You were so fond of saying that the thing you liked most about your garden was that it could thrive in neglect. You loved the phrase, thrive in neglect, and when you said it you felt a twisted pride that something so beautiful, so over-grown, so faerie-strewn, tree-toppled and plant-mangled could survive without any attention from you. That aside from a little water it demanded nothing.

You liked things that thrived in neglect. You liked your daughter's pet snake because it lived in pure silence and you could forget that it was there. Aside from the occasional trip to Petco for live baby mice, you could ignore it completely. You liked your cats for the same reason. You can't even remember the last time you fed them though someone in your family must have because they're still alive. Same with the dog. You checked his water when you remembered and tried to remind yourself to feed him when your husband wasn't around, but you didn't touch him much, didn't let him lick you or anything like that.

You appreciated friends who didn't need much extra handling. The ones who didn't mind when you didn't call them for weeks and months, friends who could just pick up where you left off, who didn't whine for more time, who forgave you when you forgot their birthdays.

You didn't think getting married would require too much. It would be like meeting another salmon in the stream and just running the same route together. What fun. You liked your independence and your husband, an artist, was an independent guy, a night owl who liked making art and jumping on his motorcycle at midnight and riding off into the forest, a guy who liked going to raves and all night parties, who didn't mind that you didn't join him, a guy who was more married to his art than anything. His focus gave you the freedom to keep yourself as separate as you pleased.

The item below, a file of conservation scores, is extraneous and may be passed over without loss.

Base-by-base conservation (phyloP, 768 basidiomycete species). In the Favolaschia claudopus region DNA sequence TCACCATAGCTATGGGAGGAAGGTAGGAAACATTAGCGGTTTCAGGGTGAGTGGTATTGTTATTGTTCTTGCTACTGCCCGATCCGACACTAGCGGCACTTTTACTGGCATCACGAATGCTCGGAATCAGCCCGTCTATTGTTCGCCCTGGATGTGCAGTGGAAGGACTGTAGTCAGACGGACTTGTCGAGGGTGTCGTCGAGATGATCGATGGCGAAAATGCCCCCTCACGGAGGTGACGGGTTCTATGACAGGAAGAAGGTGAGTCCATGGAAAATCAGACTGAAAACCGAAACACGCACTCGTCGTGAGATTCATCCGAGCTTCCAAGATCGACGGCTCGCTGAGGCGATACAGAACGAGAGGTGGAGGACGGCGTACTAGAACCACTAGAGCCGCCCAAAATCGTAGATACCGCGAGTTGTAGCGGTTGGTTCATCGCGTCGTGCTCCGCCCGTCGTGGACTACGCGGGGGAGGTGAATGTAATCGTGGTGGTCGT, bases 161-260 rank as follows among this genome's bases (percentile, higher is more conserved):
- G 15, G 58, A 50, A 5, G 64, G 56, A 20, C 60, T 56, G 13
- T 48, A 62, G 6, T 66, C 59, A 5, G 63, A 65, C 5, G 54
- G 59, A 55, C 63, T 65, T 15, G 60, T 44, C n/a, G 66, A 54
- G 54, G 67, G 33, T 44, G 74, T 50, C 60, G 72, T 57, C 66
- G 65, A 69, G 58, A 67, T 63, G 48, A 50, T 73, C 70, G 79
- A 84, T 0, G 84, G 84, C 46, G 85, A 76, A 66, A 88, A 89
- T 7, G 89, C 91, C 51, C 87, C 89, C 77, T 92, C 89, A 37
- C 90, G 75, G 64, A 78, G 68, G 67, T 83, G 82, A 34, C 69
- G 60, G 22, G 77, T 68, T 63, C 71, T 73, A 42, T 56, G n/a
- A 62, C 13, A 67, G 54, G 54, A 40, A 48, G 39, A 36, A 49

Until the day he told you that he felt neglected by you. He'd found a phrase in a book that said that in every relationship there is a fuser and an isolator and you resonated with this new tag, isolator. Honestly, though you felt a little like the meanie, it was so much safer to be that one than the other. On the other hand, you couldn't help yourself, you were, by nature, this way.

Having kids was a push. In your original fantasy you were surrounded by your beautiful, children, but in a quiet way. You were together but no one was pulling on you or spilling things on you. Your image of motherhood resembled more of a still life; a pretty picture with everything in its place. But these children needed so much. At first it was just the breast and you managed that pretty well, especially if you got to sit on the couch while you did it and watch Baywatch, which you had never watched in your life and which seemed full of pathos and purpose.

But of course they needed so much more and you found yourself retreating, backing yourself up into work and before too long you became a really busy girl. Workaholic busy. Angry, frustrated, freaked out busy. Lock your office door busy. Let the children watch TV. for hours busy. Tuna sandwiches for dinner busy.

You longed for your isolation, the quiet and the space that allowed you to think. Your temperament was not suited for the loud and messy madness of motherhood. Like your own father who liked being in proximity to his family but not actually interacting with them, you liked knowing your own people were there, but you needed more walls,

You took to wearing that old, beat up jacket with the skull and crossbones on the lapel, the one you stole from your husband with the words Death As Your Advisor, printed above the skull. The jacket and your cowboy boots brought on a calm, familiar, detached feeling. You could breathe again.

Still, something needled you, you wondered if you were neglecting the kids. But as much as you promised yourself that you would spend more time with them you found it hard. You gravitated to your office. You told yourself that they seemed to be thriving despite you; one had become a little soccer champion and the other had a flair for the stage. Still, you wondered, oh stop, you knew; like your wonderful, wild garden, they too seemed to be thriving in neglect.